--prerelease
Install pre-release gems.
-r RUN_LIST, --run-list RUN_LIST
A comma-separated list of roles and/or recipes to be applied.
--secret SECRET
The encryption key that is used for values contained within a data bag item.
--secret-file FILE
The path to the file that contains the encryption key.
--sudo
Execute a bootstrap operation with sudo.
--sudo-preserve-home
Use to preserve the non-root user’s HOME environment.
-t TEMPLATE, --bootstrap-template TEMPLATE
The bootstrap template to use. This may be the name of a bootstrap template—chef-full, for example—or it may be the full path to an Embedded Ruby (ERB) template that defines a custom bootstrap. Default value: chef-full, which installs the chef-client using the omnibus installer on all supported platforms.
--use-sudo-password
Perform a bootstrap operation with sudo; specify the password with the -P (or --ssh-password) option.
-V -V
Run the initial chef-client run at the debug log-level (e.g. chef-client -l debug).
-x USERNAME, --ssh-user USERNAME
The SSH user name.

Note

See knife.rb for more information about how to add certain knife options as settings in the knife.rb file.

Validatorless Bootstrap

The ORGANIZATION-validator.pem is typically added to the .chef directory on the workstation. When a node is bootstrapped from that workstation, the ORGANIZATION-validator.pem is used to authenticate the newly-created node to the Chef server during the initial chef-client run. Starting with Chef client 12.1, it is possible to bootstrap a node using the USER.pem file instead of the ORGANIZATION-validator.pem file. This is known as a “validatorless bootstrap”.

To create a node via the USER.pem file, simply delete the ORGANIZATION-validator.pem file on the workstation. For example:

$ rm -f /home/lamont/.chef/myorg-validator.pem

and then make the following changes in the knife.rb file:

  • Remove the validation_client_name setting
  • Edit the validation_key setting to be something that isn’t a path to an existent ORGANIZATION-validator.pem file. For example: /nonexist.

As long as a USER.pem is also present on the workstation from which the validatorless bootstrap operation will be initiated, the bootstrap operation will run and will use the USER.pem file instead of the ORGANIZATION-validator.pem file.

When running a validatorless knife bootstrap operation, the output is similar to:

desktop% knife bootstrap 10.1.1.1 -N foo01.acme.org \
  -E dev -r 'role[base]' -j '{ "foo": "bar" }' \
  --ssh-user vagrant --sudo
Node foo01.acme.org exists, overwrite it? (Y/N)
Client foo01.acme.org exists, overwrite it? (Y/N)
Creating new client for foo01.acme.org
Creating new node for foo01.acme.org
Connecting to 10.1.1.1
10.1.1.1 Starting first Chef Client run...
[....etc...]

knife bootstrap Options

Use the following options with a validatorless bootstrap to specify items that are stored in chef-vault:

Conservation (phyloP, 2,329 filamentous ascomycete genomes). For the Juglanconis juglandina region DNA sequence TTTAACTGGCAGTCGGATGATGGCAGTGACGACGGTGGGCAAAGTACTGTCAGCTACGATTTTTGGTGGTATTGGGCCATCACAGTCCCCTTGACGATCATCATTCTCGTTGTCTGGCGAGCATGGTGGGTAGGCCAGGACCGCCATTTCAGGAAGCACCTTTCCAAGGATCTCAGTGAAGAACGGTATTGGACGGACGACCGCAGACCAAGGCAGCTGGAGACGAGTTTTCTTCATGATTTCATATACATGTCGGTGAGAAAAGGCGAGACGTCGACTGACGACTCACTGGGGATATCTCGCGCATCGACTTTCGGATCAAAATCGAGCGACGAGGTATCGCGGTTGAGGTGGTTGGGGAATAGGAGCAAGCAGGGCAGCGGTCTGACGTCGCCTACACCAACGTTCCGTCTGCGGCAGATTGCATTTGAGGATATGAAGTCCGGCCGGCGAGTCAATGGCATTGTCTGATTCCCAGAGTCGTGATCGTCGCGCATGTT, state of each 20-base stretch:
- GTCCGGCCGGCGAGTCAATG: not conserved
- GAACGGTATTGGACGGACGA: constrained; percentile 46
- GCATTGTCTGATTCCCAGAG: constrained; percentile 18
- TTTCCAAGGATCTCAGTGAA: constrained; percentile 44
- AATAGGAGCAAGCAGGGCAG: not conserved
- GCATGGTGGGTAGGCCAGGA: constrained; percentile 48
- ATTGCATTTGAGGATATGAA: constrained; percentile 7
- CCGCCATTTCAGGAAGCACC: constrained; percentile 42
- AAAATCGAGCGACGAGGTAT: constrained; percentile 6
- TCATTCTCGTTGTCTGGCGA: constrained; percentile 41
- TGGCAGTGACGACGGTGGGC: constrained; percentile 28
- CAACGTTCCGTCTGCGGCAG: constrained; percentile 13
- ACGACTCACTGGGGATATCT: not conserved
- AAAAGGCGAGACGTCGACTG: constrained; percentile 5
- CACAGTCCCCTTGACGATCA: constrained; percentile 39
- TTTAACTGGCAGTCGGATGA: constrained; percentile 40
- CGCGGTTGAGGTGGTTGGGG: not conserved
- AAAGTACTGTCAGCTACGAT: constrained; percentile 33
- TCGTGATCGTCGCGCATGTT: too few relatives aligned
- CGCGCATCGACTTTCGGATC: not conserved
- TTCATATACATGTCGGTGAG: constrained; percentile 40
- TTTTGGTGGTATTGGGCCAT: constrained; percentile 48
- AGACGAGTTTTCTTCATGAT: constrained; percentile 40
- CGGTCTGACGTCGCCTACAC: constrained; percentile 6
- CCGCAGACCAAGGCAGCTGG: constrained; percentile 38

--bootstrap-vault-file VAULT_FILE
The path to a JSON file that contains a list of vaults and items to be updated.
--bootstrap-vault-item VAULT_ITEM
A single vault and item to update as vault:item.
--bootstrap-vault-json VAULT_JSON

A JSON string that contains a list of vaults and items to be updated.

For example:

--bootstrap-vault-json '{ "vault1": ["item1", "item2"], "vault2": "item2" }'

Note

The --node-name option is required for a validatorless bootstrap (as of Chef client 12.4).

FIPS Mode

Federal Information Processing Standards (FIPS) is a United States government computer security standard that specifies security requirements for cryptography. The current version of the standard is FIPS 140-2. The chef-client can be configured to allow OpenSSL to enforce FIPS-validated security during a chef-client run. This will disable cryptography that is explicitly disallowed in FIPS-validated software, including certain ciphers and hashing algorithms. Any attempt to use any disallowed cryptography will cause the chef-client to throw an exception during a chef-client run.

Note

Chef uses MD5 hashes to uniquely identify files that are stored on the Chef server. MD5 is used only to generate a unique hash identifier and is not used for any cryptographic purpose.

Notes about FIPS:

  • May be enabled for nodes running on Microsoft Windows and Enterprise Linux platforms
  • Should only be enabled for environments that require FIPS 140-2 compliance
  • May not be enabled for any version of the chef-client earlier than 12.8

Bootstrap a node using FIPS

$ knife bootstrap 12.34.56.789 -P vanilla -x root -r 'recipe[apt],recipe[xfs],recipe[vim]' --fips

which shows something similar to:

OpenSSL FIPS 140 mode enabled
...
12.34.56.789 Chef Client finished, 12/12 resources updated in 78.942455583 seconds

Custom Templates

The chef-full distribution uses the omnibus installer. For most bootstrap operations, regardless of the platform on which the target node is running, using the chef-full distribution is the best approach for installing the chef-client on a target node. In some situations, using another supported distribution is necessary. And in some situations, a custom template may be required.

For example, the default bootstrap operation relies on an Internet connection to get the distribution to the target node. If a target node cannot access the Internet, then a custom template can be used to define a specific location for the distribution so that the target node may access it during the bootstrap operation.

For example, a bootstrap template file named “sea_power”:

$ knife bootstrap 123.456.7.8 -x username -P password --sudo --bootstrap-template "sea_power"

The following examples show how a bootstrap template file can be customized for various platforms.

Template Locations

A custom bootstrap template file must be located in a bootstrap/ directory, which is typically located within the ~/.chef/ directory on the local workstation.

Use the --bootstrap-template option with the knife bootstrap subcommand to specify the name of the bootstrap template file. This location is configurable when the following setting is added to the knife.rb file: